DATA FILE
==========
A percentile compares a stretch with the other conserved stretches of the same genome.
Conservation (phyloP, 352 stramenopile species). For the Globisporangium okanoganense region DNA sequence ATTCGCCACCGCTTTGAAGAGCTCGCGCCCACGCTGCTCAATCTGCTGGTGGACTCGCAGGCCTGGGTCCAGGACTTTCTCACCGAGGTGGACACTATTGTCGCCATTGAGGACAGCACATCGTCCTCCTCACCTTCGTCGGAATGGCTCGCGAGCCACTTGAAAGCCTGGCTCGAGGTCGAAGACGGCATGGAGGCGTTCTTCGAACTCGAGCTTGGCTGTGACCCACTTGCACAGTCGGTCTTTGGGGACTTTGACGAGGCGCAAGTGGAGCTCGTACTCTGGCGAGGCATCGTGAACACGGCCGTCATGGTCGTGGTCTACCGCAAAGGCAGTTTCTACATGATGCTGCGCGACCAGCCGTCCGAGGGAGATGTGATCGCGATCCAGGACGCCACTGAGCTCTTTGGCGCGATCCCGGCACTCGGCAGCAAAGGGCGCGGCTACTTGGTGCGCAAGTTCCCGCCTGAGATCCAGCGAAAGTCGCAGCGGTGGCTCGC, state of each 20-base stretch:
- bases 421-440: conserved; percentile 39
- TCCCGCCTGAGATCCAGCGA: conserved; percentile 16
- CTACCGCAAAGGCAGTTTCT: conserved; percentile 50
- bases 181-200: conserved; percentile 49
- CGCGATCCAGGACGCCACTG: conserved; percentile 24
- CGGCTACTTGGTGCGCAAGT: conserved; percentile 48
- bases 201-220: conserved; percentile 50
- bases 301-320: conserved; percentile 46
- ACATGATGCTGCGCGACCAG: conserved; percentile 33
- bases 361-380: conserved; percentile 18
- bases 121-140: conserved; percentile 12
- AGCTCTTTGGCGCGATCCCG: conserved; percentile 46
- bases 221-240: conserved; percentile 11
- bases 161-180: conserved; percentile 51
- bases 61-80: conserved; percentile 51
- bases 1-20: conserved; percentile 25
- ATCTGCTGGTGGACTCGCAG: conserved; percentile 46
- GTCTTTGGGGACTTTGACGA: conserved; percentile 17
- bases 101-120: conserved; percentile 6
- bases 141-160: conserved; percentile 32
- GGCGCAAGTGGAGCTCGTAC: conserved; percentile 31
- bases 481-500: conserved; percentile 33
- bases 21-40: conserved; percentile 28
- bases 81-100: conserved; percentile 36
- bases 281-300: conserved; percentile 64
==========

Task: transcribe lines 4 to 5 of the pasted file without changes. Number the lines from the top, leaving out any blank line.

- TCCCGCCTGAGATCCAGCGA: conserved; percentile 16
- CTACCGCAAAGGCAGTTTCT: conserved; percentile 50